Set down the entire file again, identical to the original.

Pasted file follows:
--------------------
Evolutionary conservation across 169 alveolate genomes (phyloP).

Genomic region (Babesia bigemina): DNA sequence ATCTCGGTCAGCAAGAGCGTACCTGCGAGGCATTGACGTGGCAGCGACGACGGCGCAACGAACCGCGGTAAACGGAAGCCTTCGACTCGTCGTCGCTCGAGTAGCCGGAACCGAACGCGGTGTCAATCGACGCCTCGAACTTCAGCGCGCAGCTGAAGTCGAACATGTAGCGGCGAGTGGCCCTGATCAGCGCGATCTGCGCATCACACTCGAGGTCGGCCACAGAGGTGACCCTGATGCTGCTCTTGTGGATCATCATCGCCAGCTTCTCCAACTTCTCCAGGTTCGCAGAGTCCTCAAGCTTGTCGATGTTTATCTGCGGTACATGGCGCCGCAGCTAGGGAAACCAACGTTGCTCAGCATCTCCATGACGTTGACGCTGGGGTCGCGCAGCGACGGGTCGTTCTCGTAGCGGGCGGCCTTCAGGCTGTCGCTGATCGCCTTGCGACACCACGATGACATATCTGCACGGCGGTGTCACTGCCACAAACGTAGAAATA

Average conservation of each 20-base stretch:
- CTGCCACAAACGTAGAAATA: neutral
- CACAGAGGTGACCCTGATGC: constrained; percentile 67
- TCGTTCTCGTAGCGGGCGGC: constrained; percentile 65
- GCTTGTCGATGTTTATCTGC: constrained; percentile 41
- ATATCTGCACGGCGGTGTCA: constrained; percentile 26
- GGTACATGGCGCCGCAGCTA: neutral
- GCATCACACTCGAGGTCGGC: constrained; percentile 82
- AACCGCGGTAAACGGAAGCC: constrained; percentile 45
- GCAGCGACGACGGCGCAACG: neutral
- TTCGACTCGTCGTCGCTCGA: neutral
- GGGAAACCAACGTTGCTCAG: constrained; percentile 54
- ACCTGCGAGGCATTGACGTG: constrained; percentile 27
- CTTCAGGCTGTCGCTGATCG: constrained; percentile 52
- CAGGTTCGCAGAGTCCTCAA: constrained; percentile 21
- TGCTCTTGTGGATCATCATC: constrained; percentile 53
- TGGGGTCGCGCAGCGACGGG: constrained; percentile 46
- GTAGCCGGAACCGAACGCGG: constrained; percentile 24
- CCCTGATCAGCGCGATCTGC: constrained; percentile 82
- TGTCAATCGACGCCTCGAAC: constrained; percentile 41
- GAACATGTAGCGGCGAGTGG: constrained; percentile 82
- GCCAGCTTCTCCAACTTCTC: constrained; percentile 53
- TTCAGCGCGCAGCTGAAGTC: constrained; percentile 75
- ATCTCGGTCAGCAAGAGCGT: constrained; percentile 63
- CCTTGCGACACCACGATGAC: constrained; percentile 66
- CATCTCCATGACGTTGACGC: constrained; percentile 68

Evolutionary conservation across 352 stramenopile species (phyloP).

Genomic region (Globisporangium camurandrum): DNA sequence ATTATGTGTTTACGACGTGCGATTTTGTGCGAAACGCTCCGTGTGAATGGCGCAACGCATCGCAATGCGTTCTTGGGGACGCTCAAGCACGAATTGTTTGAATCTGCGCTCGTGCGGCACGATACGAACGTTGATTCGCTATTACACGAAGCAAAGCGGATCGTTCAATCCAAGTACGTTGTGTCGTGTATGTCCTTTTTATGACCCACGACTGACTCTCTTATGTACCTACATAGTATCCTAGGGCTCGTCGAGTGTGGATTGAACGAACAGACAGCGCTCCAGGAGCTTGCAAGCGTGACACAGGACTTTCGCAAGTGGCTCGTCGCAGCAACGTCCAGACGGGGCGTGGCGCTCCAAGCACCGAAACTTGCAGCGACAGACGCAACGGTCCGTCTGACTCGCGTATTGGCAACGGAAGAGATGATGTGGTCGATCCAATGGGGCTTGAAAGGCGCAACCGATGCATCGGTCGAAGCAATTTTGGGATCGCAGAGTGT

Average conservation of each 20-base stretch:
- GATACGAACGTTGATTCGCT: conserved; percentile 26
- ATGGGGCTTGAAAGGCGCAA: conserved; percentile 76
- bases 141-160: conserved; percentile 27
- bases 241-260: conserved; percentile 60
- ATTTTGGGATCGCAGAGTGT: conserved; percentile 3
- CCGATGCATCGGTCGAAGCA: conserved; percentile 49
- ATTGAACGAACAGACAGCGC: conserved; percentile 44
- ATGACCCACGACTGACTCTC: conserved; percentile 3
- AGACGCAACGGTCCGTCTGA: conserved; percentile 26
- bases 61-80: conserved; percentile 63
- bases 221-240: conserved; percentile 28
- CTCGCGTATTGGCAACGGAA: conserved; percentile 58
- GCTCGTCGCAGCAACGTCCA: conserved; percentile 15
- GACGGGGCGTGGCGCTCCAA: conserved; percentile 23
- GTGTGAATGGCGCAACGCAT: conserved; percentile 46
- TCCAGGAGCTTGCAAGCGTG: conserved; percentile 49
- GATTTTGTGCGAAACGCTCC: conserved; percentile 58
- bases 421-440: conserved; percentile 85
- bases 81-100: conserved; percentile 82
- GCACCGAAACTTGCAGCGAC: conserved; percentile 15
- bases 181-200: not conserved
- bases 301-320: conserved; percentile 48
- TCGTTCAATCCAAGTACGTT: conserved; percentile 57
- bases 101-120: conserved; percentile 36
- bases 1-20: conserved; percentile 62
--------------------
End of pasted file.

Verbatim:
Evolutionary conservation across 169 alveolate genomes (phyloP).

Genomic region (Babesia bigemina): DNA sequence ATCTCGGTCAGCAAGAGCGTACCTGCGAGGCATTGACGTGGCAGCGACGACGGCGCAACGAACCGCGGTAAACGGAAGCCTTCGACTCGTCGTCGCTCGAGTAGCCGGAACCGAACGCGGTGTCAATCGACGCCTCGAACTTCAGCGCGCAGCTGAAGTCGAACATGTAGCGGCGAGTGGCCCTGATCAGCGCGATCTGCGCATCACACTCGAGGTCGGCCACAGAGGTGACCCTGATGCTGCTCTTGTGGATCATCATCGCCAGCTTCTCCAACTTCTCCAGGTTCGCAGAGTCCTCAAGCTTGTCGATGTTTATCTGCGGTACATGGCGCCGCAGCTAGGGAAACCAACGTTGCTCAGCATCTCCATGACGTTGACGCTGGGGTCGCGCAGCGACGGGTCGTTCTCGTAGCGGGCGGCCTTCAGGCTGTCGCTGATCGCCTTGCGACACCACGATGACATATCTGCACGGCGGTGTCACTGCCACAAACGTAGAAATA

Average conservation of each 20-base stretch:
- CTGCCACAAACGTAGAAATA: neutral
- CACAGAGGTGACCCTGATGC: constrained; percentile 67
- TCGTTCTCGTAGCGGGCGGC: constrained; percentile 65
- GCTTGTCGATGTTTATCTGC: constrained; percentile 41
- ATATCTGCACGGCGGTGTCA: constrained; percentile 26
- GGTACATGGCGCCGCAGCTA: neutral
- GCATCACACTCGAGGTCGGC: constrained; percentile 82
- AACCGCGGTAAACGGAAGCC: constrained; percentile 45
- GCAGCGACGACGGCGCAACG: neutral
- TTCGACTCGTCGTCGCTCGA: neutral
- GGGAAACCAACGTTGCTCAG: constrained; percentile 54
- ACCTGCGAGGCATTGACGTG: constrained; percentile 27
- CTTCAGGCTGTCGCTGATCG: constrained; percentile 52
- CAGGTTCGCAGAGTCCTCAA: constrained; percentile 21
- TGCTCTTGTGGATCATCATC: constrained; percentile 53
- TGGGGTCGCGCAGCGACGGG: constrained; percentile 46
- GTAGCCGGAACCGAACGCGG: constrained; percentile 24
- CCCTGATCAGCGCGATCTGC: constrained; percentile 82
- TGTCAATCGACGCCTCGAAC: constrained; percentile 41
- GAACATGTAGCGGCGAGTGG: constrained; percentile 82
- GCCAGCTTCTCCAACTTCTC: constrained; percentile 53
- TTCAGCGCGCAGCTGAAGTC: constrained; percentile 75
- ATCTCGGTCAGCAAGAGCGT: constrained; percentile 63
- CCTTGCGACACCACGATGAC: constrained; percentile 66
- CATCTCCATGACGTTGACGC: constrained; percentile 68

Evolutionary conservation across 352 stramenopile species (phyloP).

Genomic region (Globisporangium camurandrum): DNA sequence ATTATGTGTTTACGACGTGCGATTTTGTGCGAAACGCTCCGTGTGAATGGCGCAACGCATCGCAATGCGTTCTTGGGGACGCTCAAGCACGAATTGTTTGAATCTGCGCTCGTGCGGCACGATACGAACGTTGATTCGCTATTACACGAAGCAAAGCGGATCGTTCAATCCAAGTACGTTGTGTCGTGTATGTCCTTTTTATGACCCACGACTGACTCTCTTATGTACCTACATAGTATCCTAGGGCTCGTCGAGTGTGGATTGAACGAACAGACAGCGCTCCAGGAGCTTGCAAGCGTGACACAGGACTTTCGCAAGTGGCTCGTCGCAGCAACGTCCAGACGGGGCGTGGCGCTCCAAGCACCGAAACTTGCAGCGACAGACGCAACGGTCCGTCTGACTCGCGTATTGGCAACGGAAGAGATGATGTGGTCGATCCAATGGGGCTTGAAAGGCGCAACCGATGCATCGGTCGAAGCAATTTTGGGATCGCAGAGTGT

Average conservation of each 20-base stretch:
- GATACGAACGTTGATTCGCT: conserved; percentile 26
- ATGGGGCTTGAAAGGCGCAA: conserved; percentile 76
- bases 141-160: conserved; percentile 27
- bases 241-260: conserved; percentile 60
- ATTTTGGGATCGCAGAGTGT: conserved; percentile 3
- CCGATGCATCGGTCGAAGCA: conserved; percentile 49
- ATTGAACGAACAGACAGCGC: conserved; percentile 44
- ATGACCCACGACTGACTCTC: conserved; percentile 3
- AGACGCAACGGTCCGTCTGA: conserved; percentile 26
- bases 61-80: conserved; percentile 63
- bases 221-240: conserved; percentile 28
- CTCGCGTATTGGCAACGGAA: conserved; percentile 58
- GCTCGTCGCAGCAACGTCCA: conserved; percentile 15
- GACGGGGCGTGGCGCTCCAA: conserved; percentile 23
- GTGTGAATGGCGCAACGCAT: conserved; percentile 46
- TCCAGGAGCTTGCAAGCGTG: conserved; percentile 49
- GATTTTGTGCGAAACGCTCC: conserved; percentile 58
- bases 421-440: conserved; percentile 85
- bases 81-100: conserved; percentile 82
- GCACCGAAACTTGCAGCGAC: conserved; percentile 15
- bases 181-200: not conserved
- bases 301-320: conserved; percentile 48
- TCGTTCAATCCAAGTACGTT: conserved; percentile 57
- bases 101-120: conserved; percentile 36
- bases 1-20: conserved; percentile 62